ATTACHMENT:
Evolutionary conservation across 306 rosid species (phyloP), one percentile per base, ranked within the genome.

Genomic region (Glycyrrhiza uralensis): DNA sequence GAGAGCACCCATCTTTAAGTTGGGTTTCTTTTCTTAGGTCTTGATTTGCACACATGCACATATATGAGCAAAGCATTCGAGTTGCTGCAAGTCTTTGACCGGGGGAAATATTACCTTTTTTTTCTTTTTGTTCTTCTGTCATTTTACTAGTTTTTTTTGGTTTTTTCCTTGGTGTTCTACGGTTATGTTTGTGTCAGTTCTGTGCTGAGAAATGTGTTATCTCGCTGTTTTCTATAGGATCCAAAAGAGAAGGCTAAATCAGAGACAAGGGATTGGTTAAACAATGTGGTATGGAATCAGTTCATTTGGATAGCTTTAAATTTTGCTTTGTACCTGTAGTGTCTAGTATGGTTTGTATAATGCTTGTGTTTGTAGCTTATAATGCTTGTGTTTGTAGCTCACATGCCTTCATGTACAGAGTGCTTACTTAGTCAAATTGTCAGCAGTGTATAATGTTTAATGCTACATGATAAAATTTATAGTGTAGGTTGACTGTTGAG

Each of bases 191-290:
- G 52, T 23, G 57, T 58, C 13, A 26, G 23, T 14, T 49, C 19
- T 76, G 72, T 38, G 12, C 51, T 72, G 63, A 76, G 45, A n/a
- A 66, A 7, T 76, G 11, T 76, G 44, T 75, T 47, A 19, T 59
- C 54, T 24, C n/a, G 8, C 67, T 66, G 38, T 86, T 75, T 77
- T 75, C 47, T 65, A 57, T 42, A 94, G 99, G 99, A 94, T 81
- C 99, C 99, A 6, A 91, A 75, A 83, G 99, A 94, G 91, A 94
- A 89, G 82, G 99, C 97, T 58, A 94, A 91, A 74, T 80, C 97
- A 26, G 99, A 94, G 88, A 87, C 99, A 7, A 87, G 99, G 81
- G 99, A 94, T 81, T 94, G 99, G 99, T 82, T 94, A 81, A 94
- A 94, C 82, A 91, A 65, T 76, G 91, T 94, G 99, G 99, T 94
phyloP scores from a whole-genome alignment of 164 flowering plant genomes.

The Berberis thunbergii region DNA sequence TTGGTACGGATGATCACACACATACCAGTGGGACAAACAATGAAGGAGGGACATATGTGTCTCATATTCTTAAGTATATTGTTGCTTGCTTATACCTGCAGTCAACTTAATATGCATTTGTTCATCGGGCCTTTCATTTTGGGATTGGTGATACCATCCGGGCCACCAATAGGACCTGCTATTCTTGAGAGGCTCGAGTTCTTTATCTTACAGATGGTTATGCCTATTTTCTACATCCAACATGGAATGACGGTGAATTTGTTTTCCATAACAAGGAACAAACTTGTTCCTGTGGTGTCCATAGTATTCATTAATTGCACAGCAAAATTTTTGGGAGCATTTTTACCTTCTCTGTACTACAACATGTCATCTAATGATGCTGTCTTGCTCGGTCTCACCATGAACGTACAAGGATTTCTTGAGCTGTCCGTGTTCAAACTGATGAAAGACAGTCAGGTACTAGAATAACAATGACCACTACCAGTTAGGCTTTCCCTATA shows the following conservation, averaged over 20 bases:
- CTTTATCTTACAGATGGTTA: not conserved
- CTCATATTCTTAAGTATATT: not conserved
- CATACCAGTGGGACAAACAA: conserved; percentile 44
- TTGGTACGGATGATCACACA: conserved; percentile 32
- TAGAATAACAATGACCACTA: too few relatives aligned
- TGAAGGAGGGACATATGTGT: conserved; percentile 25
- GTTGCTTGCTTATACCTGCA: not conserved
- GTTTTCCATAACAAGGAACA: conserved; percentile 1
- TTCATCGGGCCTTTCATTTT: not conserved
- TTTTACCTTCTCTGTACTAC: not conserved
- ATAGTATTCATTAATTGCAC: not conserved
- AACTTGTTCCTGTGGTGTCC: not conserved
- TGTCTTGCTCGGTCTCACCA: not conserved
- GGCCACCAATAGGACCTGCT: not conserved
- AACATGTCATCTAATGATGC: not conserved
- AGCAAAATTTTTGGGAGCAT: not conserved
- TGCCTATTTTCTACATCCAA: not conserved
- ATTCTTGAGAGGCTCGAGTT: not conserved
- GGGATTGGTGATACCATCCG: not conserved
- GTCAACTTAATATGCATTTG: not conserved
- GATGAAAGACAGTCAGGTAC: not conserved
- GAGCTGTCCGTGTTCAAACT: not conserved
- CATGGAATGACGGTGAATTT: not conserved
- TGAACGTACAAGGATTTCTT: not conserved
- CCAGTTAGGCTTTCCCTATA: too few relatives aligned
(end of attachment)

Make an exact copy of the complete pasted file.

Evolutionary conservation across 306 rosid species (phyloP), one percentile per base, ranked within the genome.

Genomic region (Glycyrrhiza uralensis): DNA sequence GAGAGCACCCATCTTTAAGTTGGGTTTCTTTTCTTAGGTCTTGATTTGCACACATGCACATATATGAGCAAAGCATTCGAGTTGCTGCAAGTCTTTGACCGGGGGAAATATTACCTTTTTTTTCTTTTTGTTCTTCTGTCATTTTACTAGTTTTTTTTGGTTTTTTCCTTGGTGTTCTACGGTTATGTTTGTGTCAGTTCTGTGCTGAGAAATGTGTTATCTCGCTGTTTTCTATAGGATCCAAAAGAGAAGGCTAAATCAGAGACAAGGGATTGGTTAAACAATGTGGTATGGAATCAGTTCATTTGGATAGCTTTAAATTTTGCTTTGTACCTGTAGTGTCTAGTATGGTTTGTATAATGCTTGTGTTTGTAGCTTATAATGCTTGTGTTTGTAGCTCACATGCCTTCATGTACAGAGTGCTTACTTAGTCAAATTGTCAGCAGTGTATAATGTTTAATGCTACATGATAAAATTTATAGTGTAGGTTGACTGTTGAG

Each of bases 191-290:
- G 52, T 23, G 57, T 58, C 13, A 26, G 23, T 14, T 49, C 19
- T 76, G 72, T 38, G 12, C 51, T 72, G 63, A 76, G 45, A n/a
- A 66, A 7, T 76, G 11, T 76, G 44, T 75, T 47, A 19, T 59
- C 54, T 24, C n/a, G 8, C 67, T 66, G 38, T 86, T 75, T 77
- T 75, C 47, T 65, A 57, T 42, A 94, G 99, G 99, A 94, T 81
- C 99, C 99, A 6, A 91, A 75, A 83, G 99, A 94, G 91, A 94
- A 89, G 82, G 99, C 97, T 58, A 94, A 91, A 74, T 80, C 97
- A 26, G 99, A 94, G 88, A 87, C 99, A 7, A 87, G 99, G 81
- G 99, A 94, T 81, T 94, G 99, G 99, T 82, T 94, A 81, A 94
- A 94, C 82, A 91, A 65, T 76, G 91, T 94, G 99, G 99, T 94
phyloP scores from a whole-genome alignment of 164 flowering plant genomes.

The Berberis thunbergii region DNA sequence TTGGTACGGATGATCACACACATACCAGTGGGACAAACAATGAAGGAGGGACATATGTGTCTCATATTCTTAAGTATATTGTTGCTTGCTTATACCTGCAGTCAACTTAATATGCATTTGTTCATCGGGCCTTTCATTTTGGGATTGGTGATACCATCCGGGCCACCAATAGGACCTGCTATTCTTGAGAGGCTCGAGTTCTTTATCTTACAGATGGTTATGCCTATTTTCTACATCCAACATGGAATGACGGTGAATTTGTTTTCCATAACAAGGAACAAACTTGTTCCTGTGGTGTCCATAGTATTCATTAATTGCACAGCAAAATTTTTGGGAGCATTTTTACCTTCTCTGTACTACAACATGTCATCTAATGATGCTGTCTTGCTCGGTCTCACCATGAACGTACAAGGATTTCTTGAGCTGTCCGTGTTCAAACTGATGAAAGACAGTCAGGTACTAGAATAACAATGACCACTACCAGTTAGGCTTTCCCTATA shows the following conservation, averaged over 20 bases:
- CTTTATCTTACAGATGGTTA: not conserved
- CTCATATTCTTAAGTATATT: not conserved
- CATACCAGTGGGACAAACAA: conserved; percentile 44
- TTGGTACGGATGATCACACA: conserved; percentile 32
- TAGAATAACAATGACCACTA: too few relatives aligned
- TGAAGGAGGGACATATGTGT: conserved; percentile 25
- GTTGCTTGCTTATACCTGCA: not conserved
- GTTTTCCATAACAAGGAACA: conserved; percentile 1
- TTCATCGGGCCTTTCATTTT: not conserved
- TTTTACCTTCTCTGTACTAC: not conserved
- ATAGTATTCATTAATTGCAC: not conserved
- AACTTGTTCCTGTGGTGTCC: not conserved
- TGTCTTGCTCGGTCTCACCA: not conserved
- GGCCACCAATAGGACCTGCT: not conserved
- AACATGTCATCTAATGATGC: not conserved
- AGCAAAATTTTTGGGAGCAT: not conserved
- TGCCTATTTTCTACATCCAA: not conserved
- ATTCTTGAGAGGCTCGAGTT: not conserved
- GGGATTGGTGATACCATCCG: not conserved
- GTCAACTTAATATGCATTTG: not conserved
- GATGAAAGACAGTCAGGTAC: not conserved
- GAGCTGTCCGTGTTCAAACT: not conserved
- CATGGAATGACGGTGAATTT: not conserved
- TGAACGTACAAGGATTTCTT: not conserved
- CCAGTTAGGCTTTCCCTATA: too few relatives aligned